UA Little Rock Graduate Shane Bowers Selected for Institute for Doctoral Studies in the Visual Arts

Shane Bowers

Shane Bowers, a 2016 graduate of UA Little Rock, has been accepted at the Institute for Doctoral Studies in the Visual Arts. 

After graduating with a Bachelor of Fine Arts in sculpture from UA Little Rock, Bowers earned a Master of Fine Arts in sculpture from Northern Illinois University in 2019.

The Institute for Doctoral Studies in the Visual Arts is a non-studio doctoral program for artists and creative thinkers. Bowers said the new Ph.D. program that starts in the fall will allow him to explore beyond studio practice and open a new world of research and opportunity.

“I explore what a socially political artist can translate through space and time in my most recent bodies of work,” Bowers said. “In this Ph.D. program, I am combining my art-making practice to do trans-disciplinary research with international connections, resources, and contribute a duality between theory and studio practice.”

In addition to his doctoral studies, Bowers is the co-founder of two nonprofit galleries.

“I’m a transgender artist that advocates for the LGBTQ+ community and also a civil rights activist,” he said.

Bowers founded the Unpacked Mobile Gallery in 2017 with Lauren Iacoponi and Naomi Elson. The mobile gallery provides a space for local artists to create, curate, and exhibit work in communities and public spaces around Chicago in the bed of a moving truck. It is committed to showcase artists that are not able to perform in a brick and mortar gallery. 

“We wanted to create a non-brick and mortar space that is culturally diverse for local artists in Chicago,” Bowers said. “We did shows in Chicago and offer artists the space, especially when they are underrepresented. Brick and mortar places often underrepresent people of color and the LGBTQ community.”

The Dispatch Gallery, which is an extension of the Unpacked Mobile Gallery as a remote option, is a platform where artists can collaborate, showcase their work through livestream performances, video and film screening, and artist interviews. Dispatch is about inclusion and diversity, bringing together artists with culturally and diverse identities such as persons of color, LGBTQ, transgender, and gender non-conforming, immigrants, women, and individuals who do not identify with the mainstream culture.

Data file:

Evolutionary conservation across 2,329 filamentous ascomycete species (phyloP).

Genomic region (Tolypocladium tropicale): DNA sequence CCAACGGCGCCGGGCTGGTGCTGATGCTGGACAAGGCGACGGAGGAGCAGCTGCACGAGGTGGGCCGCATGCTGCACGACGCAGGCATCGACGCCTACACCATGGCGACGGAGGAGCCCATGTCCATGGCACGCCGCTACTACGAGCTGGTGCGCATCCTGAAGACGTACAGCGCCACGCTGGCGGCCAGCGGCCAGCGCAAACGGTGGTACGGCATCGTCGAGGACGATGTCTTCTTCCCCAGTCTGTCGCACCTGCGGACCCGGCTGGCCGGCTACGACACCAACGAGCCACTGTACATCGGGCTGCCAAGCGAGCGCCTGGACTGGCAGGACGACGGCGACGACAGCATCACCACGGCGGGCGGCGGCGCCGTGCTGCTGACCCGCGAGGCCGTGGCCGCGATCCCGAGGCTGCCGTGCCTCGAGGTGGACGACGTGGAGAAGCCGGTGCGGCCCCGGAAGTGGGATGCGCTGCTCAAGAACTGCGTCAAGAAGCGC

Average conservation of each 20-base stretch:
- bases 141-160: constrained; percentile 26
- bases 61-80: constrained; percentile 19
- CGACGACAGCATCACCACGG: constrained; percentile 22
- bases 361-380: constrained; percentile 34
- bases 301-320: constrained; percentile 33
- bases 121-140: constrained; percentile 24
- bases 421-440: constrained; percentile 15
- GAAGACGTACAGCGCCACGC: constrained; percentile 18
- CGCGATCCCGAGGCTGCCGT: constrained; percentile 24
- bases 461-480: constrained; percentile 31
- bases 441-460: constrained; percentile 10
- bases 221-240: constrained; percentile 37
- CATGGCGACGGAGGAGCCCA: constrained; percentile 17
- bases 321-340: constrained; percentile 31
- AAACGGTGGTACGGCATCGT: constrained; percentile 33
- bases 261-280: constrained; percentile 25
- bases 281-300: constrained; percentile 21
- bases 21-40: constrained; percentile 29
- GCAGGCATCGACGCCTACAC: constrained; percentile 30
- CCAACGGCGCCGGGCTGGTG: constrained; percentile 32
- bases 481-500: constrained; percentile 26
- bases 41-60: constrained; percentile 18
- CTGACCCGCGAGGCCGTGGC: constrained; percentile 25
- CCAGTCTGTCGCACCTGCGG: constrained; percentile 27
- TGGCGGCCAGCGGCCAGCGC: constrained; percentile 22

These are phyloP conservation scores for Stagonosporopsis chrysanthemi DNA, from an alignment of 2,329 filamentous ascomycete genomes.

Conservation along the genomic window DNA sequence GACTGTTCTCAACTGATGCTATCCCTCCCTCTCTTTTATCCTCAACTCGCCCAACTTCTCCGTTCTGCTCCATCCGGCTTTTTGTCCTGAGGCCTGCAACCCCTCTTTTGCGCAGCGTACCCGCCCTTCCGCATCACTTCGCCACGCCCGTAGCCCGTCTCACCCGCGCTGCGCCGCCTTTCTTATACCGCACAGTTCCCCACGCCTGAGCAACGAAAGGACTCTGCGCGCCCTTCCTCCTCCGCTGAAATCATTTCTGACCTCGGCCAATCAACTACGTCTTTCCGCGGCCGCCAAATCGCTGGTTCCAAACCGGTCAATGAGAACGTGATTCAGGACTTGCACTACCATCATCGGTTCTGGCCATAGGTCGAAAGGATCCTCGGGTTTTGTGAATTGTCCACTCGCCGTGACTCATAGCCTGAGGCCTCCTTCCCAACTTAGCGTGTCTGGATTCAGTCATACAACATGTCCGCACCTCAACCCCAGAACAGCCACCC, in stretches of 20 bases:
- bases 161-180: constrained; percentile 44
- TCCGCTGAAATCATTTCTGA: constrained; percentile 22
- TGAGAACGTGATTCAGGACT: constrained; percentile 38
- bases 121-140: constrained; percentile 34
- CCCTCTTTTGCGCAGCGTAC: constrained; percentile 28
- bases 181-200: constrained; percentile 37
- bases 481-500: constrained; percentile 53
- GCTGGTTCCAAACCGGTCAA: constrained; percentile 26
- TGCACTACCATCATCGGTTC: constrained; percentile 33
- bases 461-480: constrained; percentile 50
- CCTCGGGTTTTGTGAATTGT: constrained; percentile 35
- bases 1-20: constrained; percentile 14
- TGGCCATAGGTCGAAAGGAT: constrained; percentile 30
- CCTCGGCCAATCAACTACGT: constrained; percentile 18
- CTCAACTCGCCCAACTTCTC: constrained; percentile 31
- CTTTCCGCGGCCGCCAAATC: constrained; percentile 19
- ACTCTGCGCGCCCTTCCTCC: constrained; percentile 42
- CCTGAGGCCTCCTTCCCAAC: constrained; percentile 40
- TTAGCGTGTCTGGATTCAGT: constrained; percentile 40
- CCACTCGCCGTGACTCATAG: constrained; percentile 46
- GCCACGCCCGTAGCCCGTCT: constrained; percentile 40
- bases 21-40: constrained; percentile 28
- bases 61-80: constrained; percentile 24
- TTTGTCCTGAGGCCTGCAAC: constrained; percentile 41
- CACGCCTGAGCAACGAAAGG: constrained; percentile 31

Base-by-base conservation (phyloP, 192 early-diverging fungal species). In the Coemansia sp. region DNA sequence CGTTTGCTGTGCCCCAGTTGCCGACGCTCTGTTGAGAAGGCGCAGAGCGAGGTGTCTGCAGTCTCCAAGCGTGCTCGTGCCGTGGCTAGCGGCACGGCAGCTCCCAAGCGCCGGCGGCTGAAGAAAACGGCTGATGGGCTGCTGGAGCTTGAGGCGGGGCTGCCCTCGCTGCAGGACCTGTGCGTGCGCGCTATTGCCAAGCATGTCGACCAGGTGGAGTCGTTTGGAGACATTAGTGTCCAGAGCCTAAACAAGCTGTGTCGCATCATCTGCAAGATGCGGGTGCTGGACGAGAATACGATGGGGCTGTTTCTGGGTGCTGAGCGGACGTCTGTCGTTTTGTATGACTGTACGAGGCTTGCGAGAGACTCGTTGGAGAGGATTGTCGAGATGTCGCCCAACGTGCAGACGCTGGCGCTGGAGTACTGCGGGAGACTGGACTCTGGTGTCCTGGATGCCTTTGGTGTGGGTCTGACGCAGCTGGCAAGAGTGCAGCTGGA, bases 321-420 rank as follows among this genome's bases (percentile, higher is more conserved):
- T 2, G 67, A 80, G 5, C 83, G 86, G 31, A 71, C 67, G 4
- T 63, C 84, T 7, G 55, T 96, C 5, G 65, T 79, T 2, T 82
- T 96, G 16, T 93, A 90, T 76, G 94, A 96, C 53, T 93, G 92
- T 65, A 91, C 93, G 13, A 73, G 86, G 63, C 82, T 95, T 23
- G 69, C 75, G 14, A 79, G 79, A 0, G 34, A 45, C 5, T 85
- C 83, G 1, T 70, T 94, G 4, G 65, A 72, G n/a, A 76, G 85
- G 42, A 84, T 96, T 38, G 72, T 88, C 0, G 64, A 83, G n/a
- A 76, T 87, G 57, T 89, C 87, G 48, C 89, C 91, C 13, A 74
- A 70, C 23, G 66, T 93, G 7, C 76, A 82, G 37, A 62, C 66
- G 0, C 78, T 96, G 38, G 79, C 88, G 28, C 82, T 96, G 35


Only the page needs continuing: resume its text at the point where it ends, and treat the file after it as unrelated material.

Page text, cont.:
“We wanted to give an opportunity for emerging artists to have that space and for the public who wouldn’t expect a pop up mobile gallery in the back of a truck,” Bowers said. “Then COVID-19 happened, so we created an extension of Unpacked Mobile Gallery. This is for performance artists that are not getting the space they need. We had our first show that had 27 domestic and international artists. We are happy to showcase all these artists.”

Bowers is expected to complete his doctorate program in 2026. During the first three years, Bowers and his cohort will complete studies during the school year and travel to meet with his classmates during the summer. The first two summer programs will take place in New York City and Greece. During these summer residencies, Bowers and his classmates will visit art museums and art shows, learn about art history, and present research. During the fourth and fifth years of the program, Bowers will write a 400-page dissertation.

This program is meant for professors, adjunct professors, and adjuncts of record,” Bowers said. “It’s great for continuing your career and adding that research component for your studies. I am studying gender studies, philosophy, and sound theory. I am trying to explore the Western dichotomy of gender roles.”

Before Bowers arrived at UA Little Rock, he said he never seriously considered getting a graduate degree. A discovery while he was in the McNair Scholars Program at UA Little Rock led to an incredible change in his life.

“I found out I was dyslexic when I was 23,” he said. “I struggled with reading and writing before then. It changed my entire life to not only be in the McNair Scholars Program because they gave me the tools to be able to be successful in my research. I was able to get through information so much quicker. There is a stigma on people who are dyslexic. They don’t think that you can get a graduate degree. People with dyslexia can get a master’s degree and a PH.D. and go into higher education if they want to. I think that’s important.”

Bowers is also thankful to professors like Michael Warrick and Mia Hall who helped him become the artist he is today.

“When I went into the art program, Michael Warrick was one of my mentors along with Mia Hall, who helped me learn about visual arts history,” Bowers said. “I started transitioning as a transgender person during my time at UALR, and I was also an artist and an advocate for LGBTQ rights. Now I can have two terminal degrees and bring a better pedagogy for artists to be successful. That is how UALR helped further my education. I just want to thank my mentors at UALR. I wouldn’t be here without them. They inspired my life.”

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